BY FREEMAN MAKOPA
TIMB spokesperson, Isheunesu Moyo told NewsDay that farmers will benefit from the input scheme set to be rolled out to them around the country.
“Farmers will benefit from the tobacco input and credit scheme that was introduced this season to rescue those rejected by tobacco contractors.
“The inputs scheme will be administered by TIMB.
“We are targeting those farmers that are not contracted and those that have a track record of at least two years and this will undoubtedly improve the livelihood of thousands of farmers in Zimbabwe, as well as improve the country’s foreign currency earnings.”
The $70 million input scheme is financed by the Reserve Bank of Zimbabwe (RBZ) after it unveiled a $28 million similar scheme last year.
TIMB statistics show that as of Monday, 106,1 million kg of tobacco valued at $311,3 million had been sold compared to 100 million kg worth $280,4 million sold in the same period last year.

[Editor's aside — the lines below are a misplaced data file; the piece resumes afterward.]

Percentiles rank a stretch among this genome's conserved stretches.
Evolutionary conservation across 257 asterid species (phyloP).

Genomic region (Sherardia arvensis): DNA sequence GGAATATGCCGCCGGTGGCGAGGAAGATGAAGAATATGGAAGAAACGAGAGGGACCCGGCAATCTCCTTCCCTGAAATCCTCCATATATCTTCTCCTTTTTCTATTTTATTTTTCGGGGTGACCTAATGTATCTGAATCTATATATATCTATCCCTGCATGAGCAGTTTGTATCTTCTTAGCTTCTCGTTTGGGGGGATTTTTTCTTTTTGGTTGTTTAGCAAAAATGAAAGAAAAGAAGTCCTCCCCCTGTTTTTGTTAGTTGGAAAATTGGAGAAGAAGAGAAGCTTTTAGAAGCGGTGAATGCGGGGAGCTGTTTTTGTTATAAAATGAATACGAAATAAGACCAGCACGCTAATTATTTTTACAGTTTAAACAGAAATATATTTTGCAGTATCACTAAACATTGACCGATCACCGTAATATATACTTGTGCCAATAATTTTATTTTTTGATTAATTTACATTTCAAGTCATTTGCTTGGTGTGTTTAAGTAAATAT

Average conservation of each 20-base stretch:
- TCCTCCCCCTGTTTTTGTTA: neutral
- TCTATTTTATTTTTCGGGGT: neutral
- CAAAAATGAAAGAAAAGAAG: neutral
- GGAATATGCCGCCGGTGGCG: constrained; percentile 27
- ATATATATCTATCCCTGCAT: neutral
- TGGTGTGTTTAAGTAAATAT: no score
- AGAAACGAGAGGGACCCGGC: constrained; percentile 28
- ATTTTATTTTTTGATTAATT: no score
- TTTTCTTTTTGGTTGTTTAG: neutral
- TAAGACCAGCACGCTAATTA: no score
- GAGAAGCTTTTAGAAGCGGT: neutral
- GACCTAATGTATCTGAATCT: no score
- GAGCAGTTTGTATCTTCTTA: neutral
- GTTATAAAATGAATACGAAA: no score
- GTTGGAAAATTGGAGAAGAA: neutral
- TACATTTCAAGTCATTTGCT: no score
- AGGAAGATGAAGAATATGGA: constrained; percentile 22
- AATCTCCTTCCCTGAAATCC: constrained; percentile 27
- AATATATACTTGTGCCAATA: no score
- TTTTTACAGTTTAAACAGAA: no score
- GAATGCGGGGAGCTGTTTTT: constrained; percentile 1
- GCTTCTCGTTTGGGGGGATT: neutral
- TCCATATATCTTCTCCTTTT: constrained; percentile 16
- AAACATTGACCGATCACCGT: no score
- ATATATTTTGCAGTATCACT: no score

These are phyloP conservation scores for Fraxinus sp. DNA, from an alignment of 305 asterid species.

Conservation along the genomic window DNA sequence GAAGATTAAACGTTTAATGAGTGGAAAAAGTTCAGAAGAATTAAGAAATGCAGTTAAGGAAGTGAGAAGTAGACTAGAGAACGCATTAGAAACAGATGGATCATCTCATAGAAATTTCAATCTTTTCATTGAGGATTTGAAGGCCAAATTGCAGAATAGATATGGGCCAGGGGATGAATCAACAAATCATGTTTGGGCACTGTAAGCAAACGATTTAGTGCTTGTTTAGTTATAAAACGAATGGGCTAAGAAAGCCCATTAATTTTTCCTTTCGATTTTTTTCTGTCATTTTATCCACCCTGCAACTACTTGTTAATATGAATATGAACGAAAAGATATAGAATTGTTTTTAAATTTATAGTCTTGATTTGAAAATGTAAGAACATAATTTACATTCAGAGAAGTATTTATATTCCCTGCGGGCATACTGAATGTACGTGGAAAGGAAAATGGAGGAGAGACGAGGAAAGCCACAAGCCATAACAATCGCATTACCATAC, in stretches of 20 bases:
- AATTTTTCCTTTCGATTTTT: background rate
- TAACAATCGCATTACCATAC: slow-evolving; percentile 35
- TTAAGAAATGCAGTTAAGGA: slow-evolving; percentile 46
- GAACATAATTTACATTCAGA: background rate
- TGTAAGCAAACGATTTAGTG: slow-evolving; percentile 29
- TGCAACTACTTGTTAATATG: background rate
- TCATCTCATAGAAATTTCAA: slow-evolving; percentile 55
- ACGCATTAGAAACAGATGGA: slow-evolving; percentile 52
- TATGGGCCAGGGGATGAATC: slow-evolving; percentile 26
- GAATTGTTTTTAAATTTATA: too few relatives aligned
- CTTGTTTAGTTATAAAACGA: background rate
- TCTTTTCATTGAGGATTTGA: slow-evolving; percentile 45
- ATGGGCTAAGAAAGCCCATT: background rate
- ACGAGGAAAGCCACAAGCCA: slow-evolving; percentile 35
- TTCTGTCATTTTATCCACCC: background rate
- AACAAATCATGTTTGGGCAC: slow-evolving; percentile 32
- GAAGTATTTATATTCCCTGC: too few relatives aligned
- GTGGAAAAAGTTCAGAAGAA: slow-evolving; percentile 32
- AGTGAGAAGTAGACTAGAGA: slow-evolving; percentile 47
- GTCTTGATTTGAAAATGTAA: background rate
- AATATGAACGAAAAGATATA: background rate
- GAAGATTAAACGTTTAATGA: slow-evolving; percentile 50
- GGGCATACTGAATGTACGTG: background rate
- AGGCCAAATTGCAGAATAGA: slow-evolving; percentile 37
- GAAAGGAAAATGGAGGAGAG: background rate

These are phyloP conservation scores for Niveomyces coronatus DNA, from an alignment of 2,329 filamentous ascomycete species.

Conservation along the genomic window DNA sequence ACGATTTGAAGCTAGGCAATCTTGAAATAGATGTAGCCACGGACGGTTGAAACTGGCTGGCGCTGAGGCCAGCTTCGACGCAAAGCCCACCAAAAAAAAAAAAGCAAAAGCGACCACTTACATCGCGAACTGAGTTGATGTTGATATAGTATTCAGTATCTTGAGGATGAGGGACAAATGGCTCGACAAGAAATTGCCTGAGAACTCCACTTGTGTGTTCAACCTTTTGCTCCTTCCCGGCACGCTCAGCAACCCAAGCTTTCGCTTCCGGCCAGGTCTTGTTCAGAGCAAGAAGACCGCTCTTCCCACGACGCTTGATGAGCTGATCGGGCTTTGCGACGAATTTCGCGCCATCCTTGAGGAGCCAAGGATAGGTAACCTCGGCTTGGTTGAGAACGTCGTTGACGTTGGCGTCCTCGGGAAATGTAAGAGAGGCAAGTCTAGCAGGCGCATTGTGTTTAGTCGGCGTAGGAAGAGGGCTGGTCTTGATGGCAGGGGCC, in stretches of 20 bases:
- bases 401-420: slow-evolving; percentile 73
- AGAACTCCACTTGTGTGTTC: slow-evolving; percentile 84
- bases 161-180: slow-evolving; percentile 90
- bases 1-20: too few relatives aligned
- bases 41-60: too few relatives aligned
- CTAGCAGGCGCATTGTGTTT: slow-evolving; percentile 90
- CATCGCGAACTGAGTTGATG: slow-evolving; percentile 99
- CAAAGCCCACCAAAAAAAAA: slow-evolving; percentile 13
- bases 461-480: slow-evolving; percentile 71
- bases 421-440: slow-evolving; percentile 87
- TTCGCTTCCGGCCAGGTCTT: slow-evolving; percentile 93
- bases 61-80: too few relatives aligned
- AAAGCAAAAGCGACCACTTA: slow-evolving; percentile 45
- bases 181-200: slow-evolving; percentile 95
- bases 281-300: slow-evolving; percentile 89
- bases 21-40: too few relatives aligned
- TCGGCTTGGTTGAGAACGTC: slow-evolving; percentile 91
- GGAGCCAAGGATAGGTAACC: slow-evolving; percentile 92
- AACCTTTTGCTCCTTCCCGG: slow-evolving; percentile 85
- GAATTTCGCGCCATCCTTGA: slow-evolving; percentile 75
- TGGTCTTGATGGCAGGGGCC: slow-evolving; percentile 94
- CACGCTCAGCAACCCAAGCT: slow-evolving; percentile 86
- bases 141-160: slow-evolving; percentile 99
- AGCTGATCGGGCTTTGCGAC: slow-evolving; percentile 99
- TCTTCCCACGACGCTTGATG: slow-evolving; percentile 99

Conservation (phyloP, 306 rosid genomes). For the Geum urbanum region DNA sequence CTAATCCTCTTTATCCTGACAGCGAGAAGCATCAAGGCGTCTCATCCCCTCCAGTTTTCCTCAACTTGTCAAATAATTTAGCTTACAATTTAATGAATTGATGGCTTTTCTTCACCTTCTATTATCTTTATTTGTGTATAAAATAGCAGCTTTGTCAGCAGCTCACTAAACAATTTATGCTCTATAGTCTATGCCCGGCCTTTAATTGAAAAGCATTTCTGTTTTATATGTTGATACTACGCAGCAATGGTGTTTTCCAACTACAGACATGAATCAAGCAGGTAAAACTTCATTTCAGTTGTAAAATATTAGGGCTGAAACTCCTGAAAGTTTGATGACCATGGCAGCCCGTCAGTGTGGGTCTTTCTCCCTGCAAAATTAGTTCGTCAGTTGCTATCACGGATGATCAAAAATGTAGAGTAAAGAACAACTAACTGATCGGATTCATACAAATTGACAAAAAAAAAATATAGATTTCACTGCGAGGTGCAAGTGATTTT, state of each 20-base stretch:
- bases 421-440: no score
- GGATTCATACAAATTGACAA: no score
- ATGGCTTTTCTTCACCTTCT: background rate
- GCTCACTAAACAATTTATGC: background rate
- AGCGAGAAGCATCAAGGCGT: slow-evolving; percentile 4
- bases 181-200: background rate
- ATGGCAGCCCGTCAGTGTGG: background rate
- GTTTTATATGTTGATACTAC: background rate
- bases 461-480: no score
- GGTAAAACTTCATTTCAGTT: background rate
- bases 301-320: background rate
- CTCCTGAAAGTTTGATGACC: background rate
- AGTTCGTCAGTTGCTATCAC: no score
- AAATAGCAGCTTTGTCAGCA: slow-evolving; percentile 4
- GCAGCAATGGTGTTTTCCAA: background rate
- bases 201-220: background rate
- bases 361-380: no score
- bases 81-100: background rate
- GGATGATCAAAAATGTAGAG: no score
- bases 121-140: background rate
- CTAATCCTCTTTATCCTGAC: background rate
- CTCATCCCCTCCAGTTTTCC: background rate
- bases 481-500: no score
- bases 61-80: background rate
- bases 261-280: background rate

Moyo urged farmers to desist from side marketing, as this had a negative effect on the scheme.
“We want to encourage our farmers to desist from side marketing so that companies that supported them are not short changed,” he said.
“Tobacco is fast becoming a lucrative business in Zimbabwe and we are urging farmers to have their grower numbers in order for the import incentives to enter directly into their accounts.”
The appetite for tobacco growing is evidenced by an increase in the number of farmers growing the golden leaf, which grew by 58,5% from 82 000 last season to 130 000 this year.
RBZ governor, John Mangudya in his 2018 monetary policy statement said the tobacco sector, if sustainably and adequately funded, had the potential to generate more foreign currency for the country.
The central bank, after noting that small and start-up companies in the tobacco sector are failing to access offshore funding in line with the tobacco financing order, allowed 48 tobacco merchants to use real-time gross settlements to purchase the golden leaf from the auction floors.